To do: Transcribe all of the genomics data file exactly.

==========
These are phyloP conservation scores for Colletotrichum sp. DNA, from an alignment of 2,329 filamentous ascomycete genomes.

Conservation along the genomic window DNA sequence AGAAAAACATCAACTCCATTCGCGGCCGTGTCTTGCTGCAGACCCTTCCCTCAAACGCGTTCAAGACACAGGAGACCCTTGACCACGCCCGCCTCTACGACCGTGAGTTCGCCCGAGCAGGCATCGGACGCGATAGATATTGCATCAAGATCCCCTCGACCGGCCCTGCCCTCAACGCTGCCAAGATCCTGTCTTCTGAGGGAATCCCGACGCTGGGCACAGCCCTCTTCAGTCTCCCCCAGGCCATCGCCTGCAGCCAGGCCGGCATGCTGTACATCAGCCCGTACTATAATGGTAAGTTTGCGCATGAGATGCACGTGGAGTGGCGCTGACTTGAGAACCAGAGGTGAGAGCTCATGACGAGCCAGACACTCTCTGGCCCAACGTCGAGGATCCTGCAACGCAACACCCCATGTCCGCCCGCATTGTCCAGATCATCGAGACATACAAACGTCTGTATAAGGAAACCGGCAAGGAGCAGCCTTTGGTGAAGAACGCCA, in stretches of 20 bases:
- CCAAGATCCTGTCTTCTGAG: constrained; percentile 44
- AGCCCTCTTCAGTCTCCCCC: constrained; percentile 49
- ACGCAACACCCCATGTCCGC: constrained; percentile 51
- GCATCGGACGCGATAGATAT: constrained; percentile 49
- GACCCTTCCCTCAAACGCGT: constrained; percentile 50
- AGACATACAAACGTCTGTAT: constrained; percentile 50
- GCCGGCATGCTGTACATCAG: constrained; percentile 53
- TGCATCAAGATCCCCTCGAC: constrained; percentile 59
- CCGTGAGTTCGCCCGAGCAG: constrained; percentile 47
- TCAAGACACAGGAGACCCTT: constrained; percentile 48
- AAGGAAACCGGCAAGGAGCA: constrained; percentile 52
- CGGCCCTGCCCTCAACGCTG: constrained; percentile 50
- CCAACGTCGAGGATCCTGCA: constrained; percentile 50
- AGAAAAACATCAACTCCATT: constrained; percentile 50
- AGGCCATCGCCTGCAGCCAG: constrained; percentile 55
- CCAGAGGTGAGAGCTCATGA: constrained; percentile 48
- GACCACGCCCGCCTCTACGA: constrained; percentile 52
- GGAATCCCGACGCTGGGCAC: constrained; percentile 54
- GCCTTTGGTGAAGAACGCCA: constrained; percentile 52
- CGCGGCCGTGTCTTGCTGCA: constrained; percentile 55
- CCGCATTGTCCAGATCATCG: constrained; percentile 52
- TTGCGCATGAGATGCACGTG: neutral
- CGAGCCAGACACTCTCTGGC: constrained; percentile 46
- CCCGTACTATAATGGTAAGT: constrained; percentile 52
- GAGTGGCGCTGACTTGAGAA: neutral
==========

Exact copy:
These are phyloP conservation scores for Colletotrichum sp. DNA, from an alignment of 2,329 filamentous ascomycete genomes.

Conservation along the genomic window DNA sequence AGAAAAACATCAACTCCATTCGCGGCCGTGTCTTGCTGCAGACCCTTCCCTCAAACGCGTTCAAGACACAGGAGACCCTTGACCACGCCCGCCTCTACGACCGTGAGTTCGCCCGAGCAGGCATCGGACGCGATAGATATTGCATCAAGATCCCCTCGACCGGCCCTGCCCTCAACGCTGCCAAGATCCTGTCTTCTGAGGGAATCCCGACGCTGGGCACAGCCCTCTTCAGTCTCCCCCAGGCCATCGCCTGCAGCCAGGCCGGCATGCTGTACATCAGCCCGTACTATAATGGTAAGTTTGCGCATGAGATGCACGTGGAGTGGCGCTGACTTGAGAACCAGAGGTGAGAGCTCATGACGAGCCAGACACTCTCTGGCCCAACGTCGAGGATCCTGCAACGCAACACCCCATGTCCGCCCGCATTGTCCAGATCATCGAGACATACAAACGTCTGTATAAGGAAACCGGCAAGGAGCAGCCTTTGGTGAAGAACGCCA, in stretches of 20 bases:
- CCAAGATCCTGTCTTCTGAG: constrained; percentile 44
- AGCCCTCTTCAGTCTCCCCC: constrained; percentile 49
- ACGCAACACCCCATGTCCGC: constrained; percentile 51
- GCATCGGACGCGATAGATAT: constrained; percentile 49
- GACCCTTCCCTCAAACGCGT: constrained; percentile 50
- AGACATACAAACGTCTGTAT: constrained; percentile 50
- GCCGGCATGCTGTACATCAG: constrained; percentile 53
- TGCATCAAGATCCCCTCGAC: constrained; percentile 59
- CCGTGAGTTCGCCCGAGCAG: constrained; percentile 47
- TCAAGACACAGGAGACCCTT: constrained; percentile 48
- AAGGAAACCGGCAAGGAGCA: constrained; percentile 52
- CGGCCCTGCCCTCAACGCTG: constrained; percentile 50
- CCAACGTCGAGGATCCTGCA: constrained; percentile 50
- AGAAAAACATCAACTCCATT: constrained; percentile 50
- AGGCCATCGCCTGCAGCCAG: constrained; percentile 55
- CCAGAGGTGAGAGCTCATGA: constrained; percentile 48
- GACCACGCCCGCCTCTACGA: constrained; percentile 52
- GGAATCCCGACGCTGGGCAC: constrained; percentile 54
- GCCTTTGGTGAAGAACGCCA: constrained; percentile 52
- CGCGGCCGTGTCTTGCTGCA: constrained; percentile 55
- CCGCATTGTCCAGATCATCG: constrained; percentile 52
- TTGCGCATGAGATGCACGTG: neutral
- CGAGCCAGACACTCTCTGGC: constrained; percentile 46
- CCCGTACTATAATGGTAAGT: constrained; percentile 52
- GAGTGGCGCTGACTTGAGAA: neutral